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This island is unbelievable

As the boat speeds out of Ancol Harbour and Jakarta’s skyscrapers disappear into the city haze, you can set your watch to island time. Better still, take it off entirely. You won’t be needing it where you’re going.

Boat floating in clear water next to bungalow

It doesn’t get more picturesque than this, does it? Picture: Beth Plint

Around 1.5 hours by boat from the city, the Thousand Islands region is one of Indonesia’s best-kept secrets. But not for long. It’s been earmarked as one of the “New Balis” by the Ministry of Tourism. They plan to replicate the success of Bali in Indonesia’s other provinces.

For now, the Thousand Islands retain their unspoilt status. One island, in particular, is dedicated to maintaining the natural integrity of the area. Pulau Macan Eco Village and Resort is unlike any resort I’ve ever stayed at. They call it “glamping”, but it’s so much more.

Small island with blue sky

Pulau Macan’s unnamed neighbouring island. Picture: Beth Plint

Pulau Macan, or Tiger Island, is an all-inclusive resort but it’s nothing like the OTT chain hotels on the mainland. You won’t find any tigers on Tiger Island and you won’t find 1000 islands in the Thousand Islands – it’s closer to 130, but you will find sparkling, clear water, friendly staff, delicious food and Instagram-worthy sunsets.

When you visit Pulau Macan, you can do as much or as little as your like. Take a snorkelling, kayaking or stand up paddle boarding trip with one of the island guides or grab your equipment from the clubhouse and head straight out from your private deck.

Kayaking around Pulau Macan in the Thousand Islands at sunset

Kayaking around the island takes around 10 minutes give or take. Picture: Beth Plint

The chefs on the island prepare a mix a traditional and western food. Breakfast and lunch are served in the clubhouse, while dinner is out on the sun deck overlooking the sea. There’s also a morning and afternoon spread on offer each day. Pulau Macan runs on its own schedule. Breakfast is whenever you happen to roll out of bed. Happy hour is anytime after lunch. And bedtime is whenever the hammock sways you to sleep.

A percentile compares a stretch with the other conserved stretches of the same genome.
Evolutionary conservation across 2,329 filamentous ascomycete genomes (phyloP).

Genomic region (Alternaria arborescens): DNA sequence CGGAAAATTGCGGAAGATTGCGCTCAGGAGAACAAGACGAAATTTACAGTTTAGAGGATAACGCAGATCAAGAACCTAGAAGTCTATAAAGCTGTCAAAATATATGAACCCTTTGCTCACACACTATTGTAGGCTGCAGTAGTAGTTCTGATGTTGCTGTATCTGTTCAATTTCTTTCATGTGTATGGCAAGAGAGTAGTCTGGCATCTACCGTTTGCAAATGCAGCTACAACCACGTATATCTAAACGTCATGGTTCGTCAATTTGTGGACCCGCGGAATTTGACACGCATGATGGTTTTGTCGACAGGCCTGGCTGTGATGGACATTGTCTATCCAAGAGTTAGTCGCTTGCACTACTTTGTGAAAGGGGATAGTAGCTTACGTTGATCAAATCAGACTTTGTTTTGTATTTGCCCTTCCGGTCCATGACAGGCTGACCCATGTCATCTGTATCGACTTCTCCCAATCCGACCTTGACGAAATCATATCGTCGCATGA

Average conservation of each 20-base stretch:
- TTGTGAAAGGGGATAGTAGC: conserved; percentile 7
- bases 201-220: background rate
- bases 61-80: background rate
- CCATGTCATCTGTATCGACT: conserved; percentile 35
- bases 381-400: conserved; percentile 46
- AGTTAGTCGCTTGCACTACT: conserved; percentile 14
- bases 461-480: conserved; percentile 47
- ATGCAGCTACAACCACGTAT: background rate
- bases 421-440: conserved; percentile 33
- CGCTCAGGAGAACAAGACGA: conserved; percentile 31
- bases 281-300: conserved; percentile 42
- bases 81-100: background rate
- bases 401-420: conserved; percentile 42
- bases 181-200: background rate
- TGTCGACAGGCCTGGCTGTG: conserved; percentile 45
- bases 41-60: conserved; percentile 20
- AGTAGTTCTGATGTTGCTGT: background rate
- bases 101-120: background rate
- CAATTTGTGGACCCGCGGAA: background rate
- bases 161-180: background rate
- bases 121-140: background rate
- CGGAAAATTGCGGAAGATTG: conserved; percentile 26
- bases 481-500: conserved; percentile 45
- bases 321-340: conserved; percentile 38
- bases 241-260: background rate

The island has 15 “rooms”, most of which hang right over the water. They call them huts because, well, that’s what they are. No windows, doors or even walls. There’s no need for air-con either; the sea breeze will keep you cool. You’re probably thinking “what about the bugs”? Valid question. Each bed has its own mosquito net. Just remember to pull it out before the sun sets and the mozzies come out in force. You’ll also find a bottle of insect repellent on your bedside table if you get desperate.

Accommodation at Pulau Macan Thousand Islands

Chill out on the bean bags overlooking the water. Picture: Beth Plint

The island has several huts suitable for families. All have a private deck and ladder into the water.

  • Coral Hut (1x queen, 2x singles)
  • Island Hut (1x queen, 3x singles)
  • Zen Hut ( 1x queen, 2x singles)
  • Sunset Hut (1x queen, up to 4x singles)

Another option is the Tropical Bamboo house in the centre of the island which accommodates up to seven guests. It’s a little more protected from the elements but if you want the authentic island experience, opt for one of the huts.

Morning view through curtains on Pulau Macan in Thousand Islands

You can pull down the blinds if you really want to sleep in but who would want to miss waking up to a view like that? Picture: Beth Plint

It’s hard to believe such serenity exists within two hours of Jakarta. From a city of more than 10 million people to an island that accommodates just 40 guests at a time, Pulau Macan really is a world away. It’s always a good idea to familiarise yourself with any potential health and safety risks before you head overseas but it’s particularly important when visiting a remote island such as Pulau Macan. Head to for the latest info on travelling to Indonesia.

The Thousand Islands are one of the ten destinations receiving a big push Indonesia’s Ministry of Tourism as the “new Balis”. Other up-and-coming destinations include Borobudur Temple in Central Java, one of the seven wonders of the world; Mount Bromo in East Java, great for hiking and camping; and Mandalika in southern Lombok, a once-secret surfer’s paradise. Stay tuned for our story on the ’10 New Balis’.


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